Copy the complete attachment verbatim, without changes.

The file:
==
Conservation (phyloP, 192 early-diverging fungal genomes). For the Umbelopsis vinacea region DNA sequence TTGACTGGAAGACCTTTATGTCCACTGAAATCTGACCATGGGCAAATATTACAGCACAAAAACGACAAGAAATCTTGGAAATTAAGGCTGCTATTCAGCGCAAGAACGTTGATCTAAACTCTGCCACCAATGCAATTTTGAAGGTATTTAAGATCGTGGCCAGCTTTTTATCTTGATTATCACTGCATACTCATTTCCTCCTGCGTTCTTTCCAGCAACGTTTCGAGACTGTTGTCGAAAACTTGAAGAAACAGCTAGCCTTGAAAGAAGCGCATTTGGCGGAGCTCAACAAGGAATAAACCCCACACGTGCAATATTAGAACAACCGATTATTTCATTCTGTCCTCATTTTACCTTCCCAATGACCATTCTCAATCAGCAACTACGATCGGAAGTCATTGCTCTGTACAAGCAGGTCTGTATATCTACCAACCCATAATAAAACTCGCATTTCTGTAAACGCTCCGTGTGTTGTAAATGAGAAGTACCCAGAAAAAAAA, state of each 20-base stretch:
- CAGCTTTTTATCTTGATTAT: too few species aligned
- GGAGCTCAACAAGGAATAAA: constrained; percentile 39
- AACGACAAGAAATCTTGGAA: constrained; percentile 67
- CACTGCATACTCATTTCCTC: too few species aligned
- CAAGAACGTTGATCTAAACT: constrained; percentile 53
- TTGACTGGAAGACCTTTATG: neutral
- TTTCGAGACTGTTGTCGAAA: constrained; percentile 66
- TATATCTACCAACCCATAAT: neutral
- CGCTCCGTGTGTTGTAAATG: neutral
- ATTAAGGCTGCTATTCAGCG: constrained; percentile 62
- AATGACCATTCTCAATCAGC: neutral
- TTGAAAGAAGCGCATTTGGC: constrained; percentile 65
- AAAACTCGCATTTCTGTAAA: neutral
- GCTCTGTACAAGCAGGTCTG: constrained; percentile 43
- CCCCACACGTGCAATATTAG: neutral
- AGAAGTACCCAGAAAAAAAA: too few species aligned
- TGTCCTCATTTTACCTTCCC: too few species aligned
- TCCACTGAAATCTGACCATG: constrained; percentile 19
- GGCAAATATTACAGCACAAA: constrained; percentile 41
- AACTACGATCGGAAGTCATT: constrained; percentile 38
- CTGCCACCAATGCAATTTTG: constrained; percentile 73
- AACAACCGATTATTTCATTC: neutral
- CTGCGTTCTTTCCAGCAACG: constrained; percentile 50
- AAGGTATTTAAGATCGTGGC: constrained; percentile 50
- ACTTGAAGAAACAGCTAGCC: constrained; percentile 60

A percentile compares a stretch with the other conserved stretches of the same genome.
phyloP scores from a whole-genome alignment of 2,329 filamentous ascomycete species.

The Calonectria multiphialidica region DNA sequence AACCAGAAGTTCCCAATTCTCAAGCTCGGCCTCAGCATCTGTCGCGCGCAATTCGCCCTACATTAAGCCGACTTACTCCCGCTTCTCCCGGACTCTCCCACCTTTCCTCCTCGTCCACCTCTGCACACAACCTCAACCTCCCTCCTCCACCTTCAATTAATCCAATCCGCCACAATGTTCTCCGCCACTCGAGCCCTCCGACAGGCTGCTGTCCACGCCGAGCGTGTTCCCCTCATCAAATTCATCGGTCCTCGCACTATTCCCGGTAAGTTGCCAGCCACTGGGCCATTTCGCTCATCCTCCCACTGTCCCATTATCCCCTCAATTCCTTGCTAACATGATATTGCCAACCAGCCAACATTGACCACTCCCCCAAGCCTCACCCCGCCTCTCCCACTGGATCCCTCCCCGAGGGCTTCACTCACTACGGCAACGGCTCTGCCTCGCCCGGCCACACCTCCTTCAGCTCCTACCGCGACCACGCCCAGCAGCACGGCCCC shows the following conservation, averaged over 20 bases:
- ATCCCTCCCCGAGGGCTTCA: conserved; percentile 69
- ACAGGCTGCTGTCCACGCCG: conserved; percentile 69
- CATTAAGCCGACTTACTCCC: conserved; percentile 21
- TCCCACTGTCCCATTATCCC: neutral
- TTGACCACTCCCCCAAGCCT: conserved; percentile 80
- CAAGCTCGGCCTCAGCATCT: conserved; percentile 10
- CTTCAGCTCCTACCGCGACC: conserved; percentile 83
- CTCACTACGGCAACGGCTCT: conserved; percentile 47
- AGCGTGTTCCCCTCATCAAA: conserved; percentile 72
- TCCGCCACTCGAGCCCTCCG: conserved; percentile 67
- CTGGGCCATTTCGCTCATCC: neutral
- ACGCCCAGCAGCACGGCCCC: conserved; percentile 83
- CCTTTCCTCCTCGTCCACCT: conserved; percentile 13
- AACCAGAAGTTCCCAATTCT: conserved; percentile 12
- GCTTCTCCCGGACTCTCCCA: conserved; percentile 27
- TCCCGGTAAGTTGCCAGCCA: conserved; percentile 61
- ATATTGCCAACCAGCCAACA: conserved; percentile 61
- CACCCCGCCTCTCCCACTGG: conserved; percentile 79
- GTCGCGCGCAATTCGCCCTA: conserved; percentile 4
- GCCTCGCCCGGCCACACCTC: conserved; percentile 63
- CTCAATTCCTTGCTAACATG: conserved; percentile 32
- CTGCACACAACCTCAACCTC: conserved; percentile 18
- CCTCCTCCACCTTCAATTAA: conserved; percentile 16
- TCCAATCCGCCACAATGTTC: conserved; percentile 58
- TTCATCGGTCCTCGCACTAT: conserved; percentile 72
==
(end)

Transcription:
Conservation (phyloP, 192 early-diverging fungal genomes). For the Umbelopsis vinacea region DNA sequence TTGACTGGAAGACCTTTATGTCCACTGAAATCTGACCATGGGCAAATATTACAGCACAAAAACGACAAGAAATCTTGGAAATTAAGGCTGCTATTCAGCGCAAGAACGTTGATCTAAACTCTGCCACCAATGCAATTTTGAAGGTATTTAAGATCGTGGCCAGCTTTTTATCTTGATTATCACTGCATACTCATTTCCTCCTGCGTTCTTTCCAGCAACGTTTCGAGACTGTTGTCGAAAACTTGAAGAAACAGCTAGCCTTGAAAGAAGCGCATTTGGCGGAGCTCAACAAGGAATAAACCCCACACGTGCAATATTAGAACAACCGATTATTTCATTCTGTCCTCATTTTACCTTCCCAATGACCATTCTCAATCAGCAACTACGATCGGAAGTCATTGCTCTGTACAAGCAGGTCTGTATATCTACCAACCCATAATAAAACTCGCATTTCTGTAAACGCTCCGTGTGTTGTAAATGAGAAGTACCCAGAAAAAAAA, state of each 20-base stretch:
- CAGCTTTTTATCTTGATTAT: too few species aligned
- GGAGCTCAACAAGGAATAAA: constrained; percentile 39
- AACGACAAGAAATCTTGGAA: constrained; percentile 67
- CACTGCATACTCATTTCCTC: too few species aligned
- CAAGAACGTTGATCTAAACT: constrained; percentile 53
- TTGACTGGAAGACCTTTATG: neutral
- TTTCGAGACTGTTGTCGAAA: constrained; percentile 66
- TATATCTACCAACCCATAAT: neutral
- CGCTCCGTGTGTTGTAAATG: neutral
- ATTAAGGCTGCTATTCAGCG: constrained; percentile 62
- AATGACCATTCTCAATCAGC: neutral
- TTGAAAGAAGCGCATTTGGC: constrained; percentile 65
- AAAACTCGCATTTCTGTAAA: neutral
- GCTCTGTACAAGCAGGTCTG: constrained; percentile 43
- CCCCACACGTGCAATATTAG: neutral
- AGAAGTACCCAGAAAAAAAA: too few species aligned
- TGTCCTCATTTTACCTTCCC: too few species aligned
- TCCACTGAAATCTGACCATG: constrained; percentile 19
- GGCAAATATTACAGCACAAA: constrained; percentile 41
- AACTACGATCGGAAGTCATT: constrained; percentile 38
- CTGCCACCAATGCAATTTTG: constrained; percentile 73
- AACAACCGATTATTTCATTC: neutral
- CTGCGTTCTTTCCAGCAACG: constrained; percentile 50
- AAGGTATTTAAGATCGTGGC: constrained; percentile 50
- ACTTGAAGAAACAGCTAGCC: constrained; percentile 60

A percentile compares a stretch with the other conserved stretches of the same genome.
phyloP scores from a whole-genome alignment of 2,329 filamentous ascomycete species.

The Calonectria multiphialidica region DNA sequence AACCAGAAGTTCCCAATTCTCAAGCTCGGCCTCAGCATCTGTCGCGCGCAATTCGCCCTACATTAAGCCGACTTACTCCCGCTTCTCCCGGACTCTCCCACCTTTCCTCCTCGTCCACCTCTGCACACAACCTCAACCTCCCTCCTCCACCTTCAATTAATCCAATCCGCCACAATGTTCTCCGCCACTCGAGCCCTCCGACAGGCTGCTGTCCACGCCGAGCGTGTTCCCCTCATCAAATTCATCGGTCCTCGCACTATTCCCGGTAAGTTGCCAGCCACTGGGCCATTTCGCTCATCCTCCCACTGTCCCATTATCCCCTCAATTCCTTGCTAACATGATATTGCCAACCAGCCAACATTGACCACTCCCCCAAGCCTCACCCCGCCTCTCCCACTGGATCCCTCCCCGAGGGCTTCACTCACTACGGCAACGGCTCTGCCTCGCCCGGCCACACCTCCTTCAGCTCCTACCGCGACCACGCCCAGCAGCACGGCCCC shows the following conservation, averaged over 20 bases:
- ATCCCTCCCCGAGGGCTTCA: conserved; percentile 69
- ACAGGCTGCTGTCCACGCCG: conserved; percentile 69
- CATTAAGCCGACTTACTCCC: conserved; percentile 21
- TCCCACTGTCCCATTATCCC: neutral
- TTGACCACTCCCCCAAGCCT: conserved; percentile 80
- CAAGCTCGGCCTCAGCATCT: conserved; percentile 10
- CTTCAGCTCCTACCGCGACC: conserved; percentile 83
- CTCACTACGGCAACGGCTCT: conserved; percentile 47
- AGCGTGTTCCCCTCATCAAA: conserved; percentile 72
- TCCGCCACTCGAGCCCTCCG: conserved; percentile 67
- CTGGGCCATTTCGCTCATCC: neutral
- ACGCCCAGCAGCACGGCCCC: conserved; percentile 83
- CCTTTCCTCCTCGTCCACCT: conserved; percentile 13
- AACCAGAAGTTCCCAATTCT: conserved; percentile 12
- GCTTCTCCCGGACTCTCCCA: conserved; percentile 27
- TCCCGGTAAGTTGCCAGCCA: conserved; percentile 61
- ATATTGCCAACCAGCCAACA: conserved; percentile 61
- CACCCCGCCTCTCCCACTGG: conserved; percentile 79
- GTCGCGCGCAATTCGCCCTA: conserved; percentile 4
- GCCTCGCCCGGCCACACCTC: conserved; percentile 63
- CTCAATTCCTTGCTAACATG: conserved; percentile 32
- CTGCACACAACCTCAACCTC: conserved; percentile 18
- CCTCCTCCACCTTCAATTAA: conserved; percentile 16
- TCCAATCCGCCACAATGTTC: conserved; percentile 58
- TTCATCGGTCCTCGCACTAT: conserved; percentile 72